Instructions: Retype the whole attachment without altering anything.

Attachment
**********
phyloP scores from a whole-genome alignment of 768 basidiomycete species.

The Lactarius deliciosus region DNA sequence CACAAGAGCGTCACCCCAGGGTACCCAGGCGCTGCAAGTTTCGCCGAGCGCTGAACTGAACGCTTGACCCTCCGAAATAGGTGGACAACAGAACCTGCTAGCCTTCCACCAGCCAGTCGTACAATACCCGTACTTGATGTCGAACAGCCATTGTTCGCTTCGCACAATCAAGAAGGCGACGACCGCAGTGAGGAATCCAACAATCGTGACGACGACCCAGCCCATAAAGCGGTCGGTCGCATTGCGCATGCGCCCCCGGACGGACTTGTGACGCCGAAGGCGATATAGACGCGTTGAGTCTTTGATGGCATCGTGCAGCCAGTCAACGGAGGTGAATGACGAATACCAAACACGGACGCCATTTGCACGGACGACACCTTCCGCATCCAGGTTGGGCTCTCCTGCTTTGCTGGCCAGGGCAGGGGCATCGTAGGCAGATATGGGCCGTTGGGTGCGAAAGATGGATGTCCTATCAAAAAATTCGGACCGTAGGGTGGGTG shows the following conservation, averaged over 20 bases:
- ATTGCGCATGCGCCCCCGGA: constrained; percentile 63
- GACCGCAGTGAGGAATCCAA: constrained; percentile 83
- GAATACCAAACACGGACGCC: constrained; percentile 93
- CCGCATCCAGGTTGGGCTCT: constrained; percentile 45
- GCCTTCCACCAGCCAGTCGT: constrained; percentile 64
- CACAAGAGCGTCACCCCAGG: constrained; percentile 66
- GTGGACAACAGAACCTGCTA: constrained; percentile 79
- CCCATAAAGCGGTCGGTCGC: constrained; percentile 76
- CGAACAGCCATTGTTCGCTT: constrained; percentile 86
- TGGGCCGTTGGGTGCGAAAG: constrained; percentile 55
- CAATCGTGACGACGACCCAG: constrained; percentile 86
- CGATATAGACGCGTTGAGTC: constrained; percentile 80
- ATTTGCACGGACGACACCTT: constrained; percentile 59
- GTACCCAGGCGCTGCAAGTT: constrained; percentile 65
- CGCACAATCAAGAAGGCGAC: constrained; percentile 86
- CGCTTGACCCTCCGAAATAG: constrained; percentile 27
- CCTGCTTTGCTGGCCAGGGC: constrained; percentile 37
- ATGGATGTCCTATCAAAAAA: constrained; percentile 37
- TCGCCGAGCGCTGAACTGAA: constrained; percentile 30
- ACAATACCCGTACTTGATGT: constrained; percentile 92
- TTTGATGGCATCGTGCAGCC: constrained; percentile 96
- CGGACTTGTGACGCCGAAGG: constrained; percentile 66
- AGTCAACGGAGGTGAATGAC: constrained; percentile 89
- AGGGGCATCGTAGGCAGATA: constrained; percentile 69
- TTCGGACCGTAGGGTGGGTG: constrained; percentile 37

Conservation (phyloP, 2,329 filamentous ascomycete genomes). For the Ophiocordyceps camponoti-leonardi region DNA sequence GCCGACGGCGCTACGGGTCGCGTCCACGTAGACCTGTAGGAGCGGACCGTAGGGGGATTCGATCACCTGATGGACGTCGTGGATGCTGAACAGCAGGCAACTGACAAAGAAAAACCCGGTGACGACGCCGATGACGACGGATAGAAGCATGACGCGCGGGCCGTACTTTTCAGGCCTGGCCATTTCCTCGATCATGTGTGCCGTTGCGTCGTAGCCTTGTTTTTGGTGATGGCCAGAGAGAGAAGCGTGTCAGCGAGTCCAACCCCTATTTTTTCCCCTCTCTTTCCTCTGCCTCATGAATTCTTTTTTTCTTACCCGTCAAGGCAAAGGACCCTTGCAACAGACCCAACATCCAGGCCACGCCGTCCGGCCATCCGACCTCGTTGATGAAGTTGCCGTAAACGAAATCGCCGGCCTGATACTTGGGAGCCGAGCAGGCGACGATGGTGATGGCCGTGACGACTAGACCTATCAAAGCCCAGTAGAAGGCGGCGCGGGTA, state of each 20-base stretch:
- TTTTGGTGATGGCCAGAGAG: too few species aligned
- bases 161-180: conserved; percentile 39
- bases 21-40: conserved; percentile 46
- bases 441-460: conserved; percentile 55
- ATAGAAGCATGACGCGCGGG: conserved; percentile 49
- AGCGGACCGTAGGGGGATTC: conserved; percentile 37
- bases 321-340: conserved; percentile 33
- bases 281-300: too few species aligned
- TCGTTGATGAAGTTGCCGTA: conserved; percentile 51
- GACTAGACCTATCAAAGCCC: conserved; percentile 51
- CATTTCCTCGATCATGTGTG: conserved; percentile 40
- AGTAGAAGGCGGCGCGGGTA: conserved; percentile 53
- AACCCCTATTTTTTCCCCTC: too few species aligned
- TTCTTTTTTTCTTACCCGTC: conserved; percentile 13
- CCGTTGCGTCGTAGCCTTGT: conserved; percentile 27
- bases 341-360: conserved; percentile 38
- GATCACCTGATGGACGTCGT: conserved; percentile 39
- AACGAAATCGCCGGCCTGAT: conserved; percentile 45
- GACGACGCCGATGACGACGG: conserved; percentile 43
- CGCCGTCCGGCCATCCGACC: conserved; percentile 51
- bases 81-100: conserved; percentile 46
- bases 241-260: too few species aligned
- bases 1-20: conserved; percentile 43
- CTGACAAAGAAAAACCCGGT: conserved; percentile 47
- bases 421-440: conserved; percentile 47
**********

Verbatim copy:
phyloP scores from a whole-genome alignment of 768 basidiomycete species.

The Lactarius deliciosus region DNA sequence CACAAGAGCGTCACCCCAGGGTACCCAGGCGCTGCAAGTTTCGCCGAGCGCTGAACTGAACGCTTGACCCTCCGAAATAGGTGGACAACAGAACCTGCTAGCCTTCCACCAGCCAGTCGTACAATACCCGTACTTGATGTCGAACAGCCATTGTTCGCTTCGCACAATCAAGAAGGCGACGACCGCAGTGAGGAATCCAACAATCGTGACGACGACCCAGCCCATAAAGCGGTCGGTCGCATTGCGCATGCGCCCCCGGACGGACTTGTGACGCCGAAGGCGATATAGACGCGTTGAGTCTTTGATGGCATCGTGCAGCCAGTCAACGGAGGTGAATGACGAATACCAAACACGGACGCCATTTGCACGGACGACACCTTCCGCATCCAGGTTGGGCTCTCCTGCTTTGCTGGCCAGGGCAGGGGCATCGTAGGCAGATATGGGCCGTTGGGTGCGAAAGATGGATGTCCTATCAAAAAATTCGGACCGTAGGGTGGGTG shows the following conservation, averaged over 20 bases:
- ATTGCGCATGCGCCCCCGGA: constrained; percentile 63
- GACCGCAGTGAGGAATCCAA: constrained; percentile 83
- GAATACCAAACACGGACGCC: constrained; percentile 93
- CCGCATCCAGGTTGGGCTCT: constrained; percentile 45
- GCCTTCCACCAGCCAGTCGT: constrained; percentile 64
- CACAAGAGCGTCACCCCAGG: constrained; percentile 66
- GTGGACAACAGAACCTGCTA: constrained; percentile 79
- CCCATAAAGCGGTCGGTCGC: constrained; percentile 76
- CGAACAGCCATTGTTCGCTT: constrained; percentile 86
- TGGGCCGTTGGGTGCGAAAG: constrained; percentile 55
- CAATCGTGACGACGACCCAG: constrained; percentile 86
- CGATATAGACGCGTTGAGTC: constrained; percentile 80
- ATTTGCACGGACGACACCTT: constrained; percentile 59
- GTACCCAGGCGCTGCAAGTT: constrained; percentile 65
- CGCACAATCAAGAAGGCGAC: constrained; percentile 86
- CGCTTGACCCTCCGAAATAG: constrained; percentile 27
- CCTGCTTTGCTGGCCAGGGC: constrained; percentile 37
- ATGGATGTCCTATCAAAAAA: constrained; percentile 37
- TCGCCGAGCGCTGAACTGAA: constrained; percentile 30
- ACAATACCCGTACTTGATGT: constrained; percentile 92
- TTTGATGGCATCGTGCAGCC: constrained; percentile 96
- CGGACTTGTGACGCCGAAGG: constrained; percentile 66
- AGTCAACGGAGGTGAATGAC: constrained; percentile 89
- AGGGGCATCGTAGGCAGATA: constrained; percentile 69
- TTCGGACCGTAGGGTGGGTG: constrained; percentile 37

Conservation (phyloP, 2,329 filamentous ascomycete genomes). For the Ophiocordyceps camponoti-leonardi region DNA sequence GCCGACGGCGCTACGGGTCGCGTCCACGTAGACCTGTAGGAGCGGACCGTAGGGGGATTCGATCACCTGATGGACGTCGTGGATGCTGAACAGCAGGCAACTGACAAAGAAAAACCCGGTGACGACGCCGATGACGACGGATAGAAGCATGACGCGCGGGCCGTACTTTTCAGGCCTGGCCATTTCCTCGATCATGTGTGCCGTTGCGTCGTAGCCTTGTTTTTGGTGATGGCCAGAGAGAGAAGCGTGTCAGCGAGTCCAACCCCTATTTTTTCCCCTCTCTTTCCTCTGCCTCATGAATTCTTTTTTTCTTACCCGTCAAGGCAAAGGACCCTTGCAACAGACCCAACATCCAGGCCACGCCGTCCGGCCATCCGACCTCGTTGATGAAGTTGCCGTAAACGAAATCGCCGGCCTGATACTTGGGAGCCGAGCAGGCGACGATGGTGATGGCCGTGACGACTAGACCTATCAAAGCCCAGTAGAAGGCGGCGCGGGTA, state of each 20-base stretch:
- TTTTGGTGATGGCCAGAGAG: too few species aligned
- bases 161-180: conserved; percentile 39
- bases 21-40: conserved; percentile 46
- bases 441-460: conserved; percentile 55
- ATAGAAGCATGACGCGCGGG: conserved; percentile 49
- AGCGGACCGTAGGGGGATTC: conserved; percentile 37
- bases 321-340: conserved; percentile 33
- bases 281-300: too few species aligned
- TCGTTGATGAAGTTGCCGTA: conserved; percentile 51
- GACTAGACCTATCAAAGCCC: conserved; percentile 51
- CATTTCCTCGATCATGTGTG: conserved; percentile 40
- AGTAGAAGGCGGCGCGGGTA: conserved; percentile 53
- AACCCCTATTTTTTCCCCTC: too few species aligned
- TTCTTTTTTTCTTACCCGTC: conserved; percentile 13
- CCGTTGCGTCGTAGCCTTGT: conserved; percentile 27
- bases 341-360: conserved; percentile 38
- GATCACCTGATGGACGTCGT: conserved; percentile 39
- AACGAAATCGCCGGCCTGAT: conserved; percentile 45
- GACGACGCCGATGACGACGG: conserved; percentile 43
- CGCCGTCCGGCCATCCGACC: conserved; percentile 51
- bases 81-100: conserved; percentile 46
- bases 241-260: too few species aligned
- bases 1-20: conserved; percentile 43
- CTGACAAAGAAAAACCCGGT: conserved; percentile 47
- bases 421-440: conserved; percentile 47